The United States Secretary of Education Betsy DeVos is expected to release
updates to university and college policies regarding sexual assault and
harassment cases. These changes will give additional rights to people
accused of sexual assault and harassment, including giving them the power
to cross-examine the person accusing them
according to the Washington Post.
Officials expect these changes, which will replace the guidance issued
in 2011 by the Obama administration to be officially released before Thanksgiving.
Under these new rules, schools will be allowed to use stricter standards
when evaluating claims of sexual assault and harassment, create a narrower
definition of what constitutes as sexual harassment, and limit the liability
These changes come one year after DeVos rescinded the Obama administration
guidance, saying that it lacked due process for people accused of sexual
assault and harassment and was overly prescriptive. In a speech that year,
she spoke about students who were wrongly accused, and also said that
the rules did not adequately serve survivors who could be forced to go
through a number of appeals.
“Schools have been compelled by Washington to enforce ambiguous and
incredibly broad definitions of assault and harassment,” she said.
“Institutions must be mindful of the rights of every student.”
One major change, according to sources to the Washington Post familiar
with the matter updates the definition of sexual harassment from,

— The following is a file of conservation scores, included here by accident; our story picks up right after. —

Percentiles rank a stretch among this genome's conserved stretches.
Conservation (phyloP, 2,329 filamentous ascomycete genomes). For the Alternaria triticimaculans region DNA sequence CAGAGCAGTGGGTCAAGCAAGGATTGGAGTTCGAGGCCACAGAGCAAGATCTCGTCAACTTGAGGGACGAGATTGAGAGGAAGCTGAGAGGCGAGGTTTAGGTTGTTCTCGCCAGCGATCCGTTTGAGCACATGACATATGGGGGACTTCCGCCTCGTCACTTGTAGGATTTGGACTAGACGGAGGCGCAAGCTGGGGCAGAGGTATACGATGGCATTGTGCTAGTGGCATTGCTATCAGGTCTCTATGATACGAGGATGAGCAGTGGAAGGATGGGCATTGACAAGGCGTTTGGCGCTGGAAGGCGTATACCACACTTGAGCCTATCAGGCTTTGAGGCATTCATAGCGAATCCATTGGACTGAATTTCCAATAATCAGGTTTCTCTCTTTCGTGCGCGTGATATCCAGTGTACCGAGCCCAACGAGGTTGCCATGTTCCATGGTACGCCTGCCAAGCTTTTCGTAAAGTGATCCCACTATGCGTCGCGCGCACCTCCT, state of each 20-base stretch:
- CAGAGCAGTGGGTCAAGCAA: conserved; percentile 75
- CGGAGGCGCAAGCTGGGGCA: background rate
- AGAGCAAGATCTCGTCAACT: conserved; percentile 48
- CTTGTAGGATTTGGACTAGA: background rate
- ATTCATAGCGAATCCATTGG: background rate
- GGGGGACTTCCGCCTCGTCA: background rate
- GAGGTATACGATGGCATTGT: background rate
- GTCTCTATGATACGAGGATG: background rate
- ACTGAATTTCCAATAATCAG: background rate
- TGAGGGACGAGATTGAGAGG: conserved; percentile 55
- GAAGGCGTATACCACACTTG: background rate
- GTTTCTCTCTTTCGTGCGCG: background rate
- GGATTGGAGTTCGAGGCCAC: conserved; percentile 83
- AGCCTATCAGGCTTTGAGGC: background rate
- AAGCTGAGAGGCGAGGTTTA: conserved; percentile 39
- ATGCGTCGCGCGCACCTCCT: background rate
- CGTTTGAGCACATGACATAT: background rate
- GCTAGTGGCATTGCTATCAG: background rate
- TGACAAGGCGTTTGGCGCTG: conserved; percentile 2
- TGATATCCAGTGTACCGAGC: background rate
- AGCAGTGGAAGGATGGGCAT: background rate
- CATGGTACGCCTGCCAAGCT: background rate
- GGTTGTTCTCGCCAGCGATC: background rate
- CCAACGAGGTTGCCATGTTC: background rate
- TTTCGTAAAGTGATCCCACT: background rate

“unwelcome conduct of a sexual nature” to “unwelcome
conduct on the basis of sex that is so severe, pervasive and objectively
offensive that it denies a person access to the school’s education
program or activity.”
Schools will also no longer be held legally responsible for its failure
to investigate a complaint, updating the language from “reasonably
should” be aware of the incident to having “actual knowledge”
that it occurred. This means that students who report allegations to a
resident advisor or professor do not meet these new criteria – it
must be reported to an official with the authority to “institute
In addition, these potential changes come in the wake of rising pressure
for schools to better handle sexual assault and harassment cases, they
are not expected to deal with the rights of transgender students. However,
the Education Department could issue a fact sheet or letter asserting
that sex discrimination doesn’t include gender identity-related
complaints in the future, according to the Washington Post.